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Fox News Weather Center

Severe Storms, Flooding Risk From Houston to New Orleans

The potential for thunderstorms with flash flooding and locally damaging winds will crawl eastward this week, extending from Houston to New Orleans and northward to Arkansas.

On Tuesday, locally severe storms with will impact Houston, Dallas, Austin and San Antonio, Texas, Shreveport and Lake Charles, Louisiana, and Texarkana, Arkansas.

Potions of eastern Texas may end up with 10 inches of rain for the month of May.

Houston has been hit with drenching, gusty thunderstorms for the second day in a row on Tuesday. Three inches of rain fell on the metro area on Memorial Day, and heavy storms wasted no time moving in Tuesday morning.

As one batch of showers and thunderstorms moves slowly eastward on Tuesday, new storms will erupt over central and eastern Texas.

On Wednesday, the drenching storms will persist over parts of eastern Texas, while repeating locally gusty thunderstorms spread farther east in Louisiana, eastern Arkansas, Mississippi and western Tennessee. As the amount of rain trends upward in this area, the risk of flash and urban flooding will increase.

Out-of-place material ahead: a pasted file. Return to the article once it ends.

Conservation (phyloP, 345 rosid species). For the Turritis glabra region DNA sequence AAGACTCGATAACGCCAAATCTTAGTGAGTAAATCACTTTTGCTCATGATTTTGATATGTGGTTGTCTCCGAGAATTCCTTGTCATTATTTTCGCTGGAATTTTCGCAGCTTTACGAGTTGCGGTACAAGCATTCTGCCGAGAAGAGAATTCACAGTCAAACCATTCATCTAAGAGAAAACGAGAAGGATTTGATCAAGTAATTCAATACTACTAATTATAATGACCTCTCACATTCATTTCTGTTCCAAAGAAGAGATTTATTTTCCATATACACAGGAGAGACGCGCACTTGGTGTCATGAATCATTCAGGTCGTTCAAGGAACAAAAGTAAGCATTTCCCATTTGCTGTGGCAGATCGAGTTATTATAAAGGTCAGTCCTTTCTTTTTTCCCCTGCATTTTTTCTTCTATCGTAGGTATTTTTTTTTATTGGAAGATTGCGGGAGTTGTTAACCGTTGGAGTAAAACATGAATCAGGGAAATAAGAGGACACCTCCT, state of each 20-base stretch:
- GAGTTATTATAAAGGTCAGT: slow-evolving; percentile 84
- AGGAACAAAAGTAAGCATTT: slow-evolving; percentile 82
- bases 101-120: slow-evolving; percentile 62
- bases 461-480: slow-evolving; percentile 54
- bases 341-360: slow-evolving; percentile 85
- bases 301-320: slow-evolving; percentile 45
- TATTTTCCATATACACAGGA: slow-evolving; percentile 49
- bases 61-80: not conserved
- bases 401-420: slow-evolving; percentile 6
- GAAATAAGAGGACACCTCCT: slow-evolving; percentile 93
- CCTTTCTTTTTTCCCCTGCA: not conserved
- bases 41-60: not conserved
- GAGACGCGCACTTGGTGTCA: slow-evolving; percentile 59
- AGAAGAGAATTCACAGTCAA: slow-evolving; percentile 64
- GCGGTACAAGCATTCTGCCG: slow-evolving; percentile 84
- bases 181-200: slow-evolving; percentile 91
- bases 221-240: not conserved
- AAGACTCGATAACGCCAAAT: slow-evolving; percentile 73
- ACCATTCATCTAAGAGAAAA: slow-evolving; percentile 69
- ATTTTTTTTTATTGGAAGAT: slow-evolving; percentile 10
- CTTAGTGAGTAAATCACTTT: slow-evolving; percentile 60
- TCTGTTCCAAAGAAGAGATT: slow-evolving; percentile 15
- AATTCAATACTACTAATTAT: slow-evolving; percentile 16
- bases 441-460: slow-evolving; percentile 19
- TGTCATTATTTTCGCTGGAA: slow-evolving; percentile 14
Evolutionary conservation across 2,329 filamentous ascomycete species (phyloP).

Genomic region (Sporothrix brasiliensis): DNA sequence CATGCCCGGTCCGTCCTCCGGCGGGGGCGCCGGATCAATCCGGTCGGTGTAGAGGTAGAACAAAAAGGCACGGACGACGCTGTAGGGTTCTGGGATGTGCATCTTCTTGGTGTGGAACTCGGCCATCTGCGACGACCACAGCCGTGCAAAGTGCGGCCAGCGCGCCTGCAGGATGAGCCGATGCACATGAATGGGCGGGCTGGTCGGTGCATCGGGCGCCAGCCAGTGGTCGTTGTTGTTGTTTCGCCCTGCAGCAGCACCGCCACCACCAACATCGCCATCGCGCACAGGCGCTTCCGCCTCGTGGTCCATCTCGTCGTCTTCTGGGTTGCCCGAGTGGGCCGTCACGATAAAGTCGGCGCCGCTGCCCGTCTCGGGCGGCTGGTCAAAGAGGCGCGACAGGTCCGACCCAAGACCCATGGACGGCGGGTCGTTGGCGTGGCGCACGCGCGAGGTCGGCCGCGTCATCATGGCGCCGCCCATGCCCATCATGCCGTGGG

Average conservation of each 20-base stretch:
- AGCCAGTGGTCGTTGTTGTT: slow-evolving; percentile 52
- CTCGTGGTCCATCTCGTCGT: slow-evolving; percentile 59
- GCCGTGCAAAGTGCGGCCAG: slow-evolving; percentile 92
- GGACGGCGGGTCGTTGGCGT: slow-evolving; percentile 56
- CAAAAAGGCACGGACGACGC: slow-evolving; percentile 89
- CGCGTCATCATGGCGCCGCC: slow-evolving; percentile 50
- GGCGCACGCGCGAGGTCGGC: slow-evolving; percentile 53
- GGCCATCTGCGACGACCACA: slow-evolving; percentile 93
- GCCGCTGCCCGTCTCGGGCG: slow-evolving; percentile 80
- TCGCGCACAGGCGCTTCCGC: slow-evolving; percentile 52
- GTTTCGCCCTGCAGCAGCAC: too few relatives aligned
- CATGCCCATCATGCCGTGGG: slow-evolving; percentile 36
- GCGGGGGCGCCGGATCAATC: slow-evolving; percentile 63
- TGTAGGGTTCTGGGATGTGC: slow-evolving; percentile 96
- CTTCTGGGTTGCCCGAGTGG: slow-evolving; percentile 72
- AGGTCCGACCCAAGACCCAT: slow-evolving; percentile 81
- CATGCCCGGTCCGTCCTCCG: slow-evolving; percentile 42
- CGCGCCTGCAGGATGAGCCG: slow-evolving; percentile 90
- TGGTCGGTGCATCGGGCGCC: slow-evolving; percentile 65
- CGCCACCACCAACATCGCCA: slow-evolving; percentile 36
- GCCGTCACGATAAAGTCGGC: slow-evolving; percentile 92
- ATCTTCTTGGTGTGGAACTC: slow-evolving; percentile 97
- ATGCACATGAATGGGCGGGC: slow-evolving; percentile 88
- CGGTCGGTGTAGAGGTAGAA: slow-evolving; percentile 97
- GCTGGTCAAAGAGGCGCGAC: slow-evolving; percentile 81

The storm system will continue to bring heavy rainfall and the potential flooding through the end of the week over a large part of the South Central states.

This is the same storm system that delivered heavy rain to portions of the southern and central High Plains late last week into the Memorial Day weekend.

While long-term drought conditions continue over much of this area, the rainfall is a big step in the right direction.

May 2014 Rainfall (1st-26th)

Location
Rainfall (Inches)
Amarillo, Texas
3.55
San Angelo, Texas
7.75
Lubbock, Texas
5.23
Midland, Texas
2.26
Roswell, N.M.
4.45
Oklahoma City
3.47
San Antonio
4.69
Houston
7.16
Victoria, Texas
6.20

Some areas such as Limon, Colorado; Gage, Oklahoma; Dodge City, Kansas; and Wichita Falls, Texas, managed to receive significantly less rain than their neighbors. Less than 1 inch of rain fell over the duration of the event.

However, much more rain is needed over the summer throughout the central and southern High Plains, but that rain should come.

According to AccuWeather Long-Range Expert Paul Pastelok, "We expect additional rain from the summer monsoon to kick in early over much of the central and southern High Plains and should go a long way to further dent the drought."